Another Casualty of the Crown of Command

Today, my friend Chris ran a demo of the Talisman boardgame at Imagine Games and Hobbies here in Winnipeg.

Now, I realize that what I’m about to confess may cost me a whole pile of grognard geek cred, but I’d never played Talisman before, in any of its incarnations. Don’t really know why; I just never owned it, and neither did any of my friends. And there were always other games to buy. So, I never tried Talisman before today.

I’ve really been missing out.

Yeah, I know everyone else out there who’s reading this has probably played the game to death, and are giggling at my naive wonder. Y’know what? I don’t care. I was blown away.

The game is great fun. And the addition of the Dungeon and Reaper expansions make for even more fun. There was a great variety of things going on in game, and we didn’t get even half-way through the stack of adventure cards that provide the encounters and events. I can see that the game has some real replay value.

Downsides? Yeah, a couple. Mainly they’re artifacts of the era the game was created in: as a product of the 80s, there are some game design decisions that I don’t think you’d see if the game was designed today. Lot’s of “miss a turn” mechanics, for example, and a huge random factor in play. The game is very luck-based; if the dice don’t like you, all the deep strategizing in the world won’t help you. You need to get the right cards at the right times, and make the right rolls when you need them. For example, I spent six or seven turns just trying to get to the Warlock’s Cave to get a quest in order to get a Talisman to get to the end of the game.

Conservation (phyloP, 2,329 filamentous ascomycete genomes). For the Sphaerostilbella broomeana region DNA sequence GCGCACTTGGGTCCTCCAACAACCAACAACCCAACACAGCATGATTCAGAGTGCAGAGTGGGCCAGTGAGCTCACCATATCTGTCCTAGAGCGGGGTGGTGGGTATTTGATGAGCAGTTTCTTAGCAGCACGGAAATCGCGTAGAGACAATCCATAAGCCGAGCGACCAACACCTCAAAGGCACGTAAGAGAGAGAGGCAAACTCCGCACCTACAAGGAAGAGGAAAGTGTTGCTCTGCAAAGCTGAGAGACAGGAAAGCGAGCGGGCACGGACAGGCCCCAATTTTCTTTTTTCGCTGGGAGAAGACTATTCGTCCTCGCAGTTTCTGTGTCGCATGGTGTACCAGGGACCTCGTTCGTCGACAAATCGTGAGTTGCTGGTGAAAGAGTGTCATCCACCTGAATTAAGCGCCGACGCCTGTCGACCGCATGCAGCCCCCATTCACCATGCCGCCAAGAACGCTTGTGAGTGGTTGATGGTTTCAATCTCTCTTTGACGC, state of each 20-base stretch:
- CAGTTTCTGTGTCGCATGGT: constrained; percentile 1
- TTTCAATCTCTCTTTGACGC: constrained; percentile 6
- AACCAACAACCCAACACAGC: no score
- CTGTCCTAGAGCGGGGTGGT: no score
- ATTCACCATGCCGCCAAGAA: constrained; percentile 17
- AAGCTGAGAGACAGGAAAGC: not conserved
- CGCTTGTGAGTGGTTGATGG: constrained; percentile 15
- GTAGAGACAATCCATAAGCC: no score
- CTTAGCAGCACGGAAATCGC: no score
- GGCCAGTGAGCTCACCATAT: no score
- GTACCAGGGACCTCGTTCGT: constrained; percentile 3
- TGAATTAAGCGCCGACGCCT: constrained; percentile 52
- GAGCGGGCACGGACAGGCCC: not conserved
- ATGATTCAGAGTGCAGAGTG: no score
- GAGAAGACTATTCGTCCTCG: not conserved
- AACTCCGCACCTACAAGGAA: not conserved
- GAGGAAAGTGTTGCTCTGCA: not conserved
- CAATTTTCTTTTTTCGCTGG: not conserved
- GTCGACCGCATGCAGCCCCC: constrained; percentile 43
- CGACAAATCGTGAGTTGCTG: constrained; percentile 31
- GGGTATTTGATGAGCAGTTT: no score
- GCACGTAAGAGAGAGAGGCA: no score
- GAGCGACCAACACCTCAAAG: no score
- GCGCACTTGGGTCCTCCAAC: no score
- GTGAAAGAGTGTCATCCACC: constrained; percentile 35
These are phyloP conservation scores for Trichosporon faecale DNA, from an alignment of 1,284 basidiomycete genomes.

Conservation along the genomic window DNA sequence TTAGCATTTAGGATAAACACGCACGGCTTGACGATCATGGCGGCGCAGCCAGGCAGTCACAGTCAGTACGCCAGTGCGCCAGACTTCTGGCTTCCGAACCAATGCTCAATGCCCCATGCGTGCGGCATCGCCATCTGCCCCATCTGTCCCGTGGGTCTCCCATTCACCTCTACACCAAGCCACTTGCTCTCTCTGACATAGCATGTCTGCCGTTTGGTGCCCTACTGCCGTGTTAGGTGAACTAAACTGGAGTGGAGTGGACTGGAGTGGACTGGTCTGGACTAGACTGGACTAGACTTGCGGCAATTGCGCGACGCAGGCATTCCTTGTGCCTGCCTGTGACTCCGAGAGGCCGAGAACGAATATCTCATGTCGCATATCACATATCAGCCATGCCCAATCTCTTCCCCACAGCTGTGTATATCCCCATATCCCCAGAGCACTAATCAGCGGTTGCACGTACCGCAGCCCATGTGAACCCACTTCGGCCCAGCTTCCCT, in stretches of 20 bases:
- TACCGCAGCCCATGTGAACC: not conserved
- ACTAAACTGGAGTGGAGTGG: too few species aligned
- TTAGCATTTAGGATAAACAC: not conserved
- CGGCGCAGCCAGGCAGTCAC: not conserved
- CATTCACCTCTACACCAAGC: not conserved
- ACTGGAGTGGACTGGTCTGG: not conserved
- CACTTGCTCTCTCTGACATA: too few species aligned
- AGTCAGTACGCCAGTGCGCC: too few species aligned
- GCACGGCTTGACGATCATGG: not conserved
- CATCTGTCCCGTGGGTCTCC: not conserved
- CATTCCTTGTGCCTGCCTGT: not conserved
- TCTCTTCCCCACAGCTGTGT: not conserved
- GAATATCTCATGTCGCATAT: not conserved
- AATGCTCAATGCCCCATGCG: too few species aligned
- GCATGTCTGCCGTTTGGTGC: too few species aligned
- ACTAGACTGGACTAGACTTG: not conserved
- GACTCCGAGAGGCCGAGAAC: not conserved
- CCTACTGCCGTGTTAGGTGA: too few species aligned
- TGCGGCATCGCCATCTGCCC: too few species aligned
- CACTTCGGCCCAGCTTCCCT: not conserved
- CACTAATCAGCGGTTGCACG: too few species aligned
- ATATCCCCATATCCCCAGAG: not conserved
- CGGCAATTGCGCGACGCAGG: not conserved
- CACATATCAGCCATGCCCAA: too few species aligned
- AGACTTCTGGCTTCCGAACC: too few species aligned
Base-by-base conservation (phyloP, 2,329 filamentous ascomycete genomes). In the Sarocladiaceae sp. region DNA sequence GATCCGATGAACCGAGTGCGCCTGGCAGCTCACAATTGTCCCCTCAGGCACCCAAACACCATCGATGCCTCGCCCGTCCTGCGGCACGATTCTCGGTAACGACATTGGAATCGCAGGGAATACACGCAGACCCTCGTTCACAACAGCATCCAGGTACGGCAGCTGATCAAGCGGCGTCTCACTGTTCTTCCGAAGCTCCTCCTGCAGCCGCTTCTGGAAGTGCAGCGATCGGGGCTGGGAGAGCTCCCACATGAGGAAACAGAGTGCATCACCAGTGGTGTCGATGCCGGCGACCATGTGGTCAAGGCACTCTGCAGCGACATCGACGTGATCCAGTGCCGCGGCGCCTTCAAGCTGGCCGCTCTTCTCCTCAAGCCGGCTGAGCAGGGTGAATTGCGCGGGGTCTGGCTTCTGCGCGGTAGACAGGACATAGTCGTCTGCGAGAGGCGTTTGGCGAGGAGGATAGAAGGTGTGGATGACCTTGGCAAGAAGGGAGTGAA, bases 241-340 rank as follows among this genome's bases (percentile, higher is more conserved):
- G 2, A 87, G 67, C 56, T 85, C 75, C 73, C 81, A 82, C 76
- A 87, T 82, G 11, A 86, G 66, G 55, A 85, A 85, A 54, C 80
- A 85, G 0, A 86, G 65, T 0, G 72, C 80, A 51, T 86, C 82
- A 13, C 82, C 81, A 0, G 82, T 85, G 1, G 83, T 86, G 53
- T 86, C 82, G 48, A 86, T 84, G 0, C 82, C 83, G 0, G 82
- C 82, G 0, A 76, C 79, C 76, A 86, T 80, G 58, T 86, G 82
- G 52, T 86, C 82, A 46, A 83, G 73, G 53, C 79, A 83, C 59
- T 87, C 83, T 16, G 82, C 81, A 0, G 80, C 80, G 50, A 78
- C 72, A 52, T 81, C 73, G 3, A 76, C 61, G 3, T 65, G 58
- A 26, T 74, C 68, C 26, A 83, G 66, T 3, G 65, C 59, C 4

I didn’t get one, and someone beat me to the Crown of Command, then killed the rest of us off, as you’re supposed to do to win the game.

So, some degree of frustration, but not enough to actually sour the play of the game.

Set-up took under 10 minutes, including the time for us to sort out some of the cards. Chris taught us the rules in another ten. So, with someone who knows the game, under 20 minutes from opening the box to the first turn. This is very nice, and a bit of a change for me: most of my games require much more elaborate set-up.

The individual turns also went very quickly, averaging maybe two to three minutes per turn. Nice, quick pace without feeling rushed. Again, a nice change from the number of games I have that have each person’s turn taking five to ten minutes. And it takes some of the sting out the “miss a turn” stuff.

All in all, we played for about four hours, and finished with a nice win by Tania, who now apparently rules the world with her Crown of Command.

The game is, as one would expect from Fantasy Flight Games, absolutely gorgeous, with nice, high-quality and durable components. It’s a little pricey, but considering what you get in the box, it’s worth it. It’s going on my Christmas list.

So, a fun afternoon. Thanks to Chris for running the game, and to Clint and Tania for coming to play with us.

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